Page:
The PS/2 protocol indicates that PS/2 devices should have four input/output lines: Vcc, Gnd, Clock and Data. Since we found our touchpad in the junk box, we had to thoroughly examine the 12 output pins to determine which four were the ones important for data transmission. Once we had found the Vcc. Gnd, Data and Clock lines, we connected them as inputs to the CPUs. We also connected the lines through two npn BJTs such that we could pull them low or let them float high via two MCU output pins.
Green: DATA, Yellow: CLOCK, White: GND, Red: VCC, (Blue: not used)
There were two basic circuit setups, one for each component of the project: the sound generation circuit and the touchpad circuit.
The sound amplification circuit uses a DAC0808 digital to analog converter and an LF353 op-amp sampled from the lab. In order to stabilize the circuitry, two large capacitors were added from the output to ground, and from Vcc to ground. The supply voltages on the DAC0808 were +5 V and -15 V, indicating that we needed to use an extra power supply for this circuit. We found that decreasing the supply voltage to -10 V caused clipping on the output waveform. Using 5K resistors throughout the circuit ensured that the output waveform's maximum amplitude did not exceed the maximum amplitude of the infrared sensor (measured to be about 3.1V at a distance of 4 cm).
Click for schematics
The Synaptics TM41PDD234 touchpad circuitry was straightforward once we figured out the pinout (through deductive logic and testing). Via two 2N 3904 npn BJTs and two 10k resistors, we were able to connect to the MCU through an input and an output port each, and could control and read data from the touchpad.
Click for schematics
Finally, to display the mode we used a simple LED circuit. With seven LEDs, each connected to an output pin from the MCU through a 330 ohm resistor, the circuit was able to indicate the current mode, and whether we were in the standby period for changing modes.
Click for schematics
One very critical thing that we discovered was the importance of having noise-free SPI communication between devices. Initially, we were using two long blue jumper cables to connect the pins of PORTB of each MCU together (used for SPI). We did not get reliable communication, and eventually discovered it was due to noise on the cables. After changing the circuit to using only one, short cable, we were able to achieve SPI communication as expected.
We have two .c files that we used to program each of the MCUs: sound-slave.c and touchpad-master.c.
- The sound generation file consists of:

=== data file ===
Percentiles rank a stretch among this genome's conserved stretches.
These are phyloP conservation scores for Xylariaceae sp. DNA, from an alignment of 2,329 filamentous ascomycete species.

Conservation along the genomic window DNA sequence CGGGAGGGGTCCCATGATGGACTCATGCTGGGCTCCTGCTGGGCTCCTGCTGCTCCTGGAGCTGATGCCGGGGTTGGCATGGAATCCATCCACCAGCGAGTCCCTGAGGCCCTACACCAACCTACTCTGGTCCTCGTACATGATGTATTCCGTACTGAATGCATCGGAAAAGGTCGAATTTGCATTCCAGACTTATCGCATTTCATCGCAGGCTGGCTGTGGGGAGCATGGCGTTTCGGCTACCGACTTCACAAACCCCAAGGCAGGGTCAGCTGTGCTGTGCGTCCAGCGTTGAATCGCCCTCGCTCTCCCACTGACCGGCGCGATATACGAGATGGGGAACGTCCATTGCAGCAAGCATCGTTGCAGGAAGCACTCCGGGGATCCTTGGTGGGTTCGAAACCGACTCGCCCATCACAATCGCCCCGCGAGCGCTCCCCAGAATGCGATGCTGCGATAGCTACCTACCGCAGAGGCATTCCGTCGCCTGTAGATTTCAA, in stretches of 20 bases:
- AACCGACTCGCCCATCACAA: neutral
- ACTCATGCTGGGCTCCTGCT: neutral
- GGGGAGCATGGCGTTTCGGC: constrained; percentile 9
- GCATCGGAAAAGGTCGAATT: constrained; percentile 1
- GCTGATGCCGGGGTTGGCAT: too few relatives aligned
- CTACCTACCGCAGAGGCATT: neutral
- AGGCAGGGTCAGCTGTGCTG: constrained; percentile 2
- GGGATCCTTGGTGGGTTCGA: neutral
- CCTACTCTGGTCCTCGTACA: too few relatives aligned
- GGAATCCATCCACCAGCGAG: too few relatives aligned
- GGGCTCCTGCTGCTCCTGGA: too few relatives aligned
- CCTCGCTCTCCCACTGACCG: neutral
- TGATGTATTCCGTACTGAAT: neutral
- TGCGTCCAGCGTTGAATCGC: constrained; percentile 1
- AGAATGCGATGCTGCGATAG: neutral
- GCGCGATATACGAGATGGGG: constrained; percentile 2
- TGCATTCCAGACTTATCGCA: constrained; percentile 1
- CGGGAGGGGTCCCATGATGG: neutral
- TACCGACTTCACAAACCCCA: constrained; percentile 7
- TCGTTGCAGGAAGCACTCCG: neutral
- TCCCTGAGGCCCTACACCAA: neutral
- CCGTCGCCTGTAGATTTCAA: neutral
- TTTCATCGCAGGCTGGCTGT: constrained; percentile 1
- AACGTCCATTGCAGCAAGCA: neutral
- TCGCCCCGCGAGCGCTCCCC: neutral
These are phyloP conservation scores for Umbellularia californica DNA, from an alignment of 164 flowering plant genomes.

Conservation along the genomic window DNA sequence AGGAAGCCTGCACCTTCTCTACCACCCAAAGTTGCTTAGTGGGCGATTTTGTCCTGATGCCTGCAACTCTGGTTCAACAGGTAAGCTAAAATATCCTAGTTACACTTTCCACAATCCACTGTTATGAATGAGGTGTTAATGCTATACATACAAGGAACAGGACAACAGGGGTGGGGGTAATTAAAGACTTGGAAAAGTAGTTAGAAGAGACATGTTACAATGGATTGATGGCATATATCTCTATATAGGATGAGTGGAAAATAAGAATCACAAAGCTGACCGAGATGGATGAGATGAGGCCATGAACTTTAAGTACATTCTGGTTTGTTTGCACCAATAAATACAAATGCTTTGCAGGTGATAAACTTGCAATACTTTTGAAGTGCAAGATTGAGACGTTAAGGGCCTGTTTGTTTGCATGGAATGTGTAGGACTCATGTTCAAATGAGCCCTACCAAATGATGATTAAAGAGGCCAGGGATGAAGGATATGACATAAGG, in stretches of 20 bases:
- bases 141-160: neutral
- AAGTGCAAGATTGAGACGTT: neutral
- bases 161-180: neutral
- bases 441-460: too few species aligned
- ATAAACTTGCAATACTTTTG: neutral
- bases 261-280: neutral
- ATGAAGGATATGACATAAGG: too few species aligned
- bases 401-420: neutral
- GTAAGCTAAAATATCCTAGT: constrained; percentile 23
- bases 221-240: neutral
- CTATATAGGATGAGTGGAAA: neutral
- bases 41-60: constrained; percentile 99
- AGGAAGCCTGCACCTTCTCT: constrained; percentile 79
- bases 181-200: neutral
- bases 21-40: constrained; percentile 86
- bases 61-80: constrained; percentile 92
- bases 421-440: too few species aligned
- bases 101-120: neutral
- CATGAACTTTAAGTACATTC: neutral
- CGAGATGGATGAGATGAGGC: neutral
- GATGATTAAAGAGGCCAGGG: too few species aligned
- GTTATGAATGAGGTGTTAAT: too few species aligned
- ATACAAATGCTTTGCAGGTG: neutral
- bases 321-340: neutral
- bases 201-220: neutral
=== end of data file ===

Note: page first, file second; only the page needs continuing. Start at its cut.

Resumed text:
- SPI communication through ISR
- Sound generation through ISR
- Updating wave generation
- The touchpad file consists of:
- Send to and Read from the touchpad through polling
- Read from the touchpad through ISR, with initialization and disabling
- Touchpad data update for SPI transmission
- SPI communication through polling
The PS/2 touchpad protocol specifies that a host device indicates its intent to send data by pulling the data line low. The touchpad will then pull the clock line low 11 times during which it is expected that the user will send a packet along the data line. If the touchpad wishes to transmit to an external device, it pulls the clock line low to signal the initial intent to transfer, and then 11 bits are transmitted. In order to implement this procedure, we used both polling and interrupts to synchronize the ATmega644 with the touchpad.
Upon initialization, a reset command was sent to the touchpad. In order to read absolute x- and y- coordinates along the touchpad, the device needed to be placed into absolute mode. Placing the touchpad in absolute mode also places it in streaming mode, with a default stream rate of 40 packets per second. In relative (remote) mode, sending data to and reading data from the touchpad can all be done through polling. However, in streaming mode, we found that setting up an interrupt was the best way to detect the initial clock pulse indicating the beginning of a transmission. Thus, for initialization and all commands we issue to the touchpad before we set it into absolute mode, we used the send() and read() polling functions. After setting the touchpad into absolute mode we used the interrupt to receive data.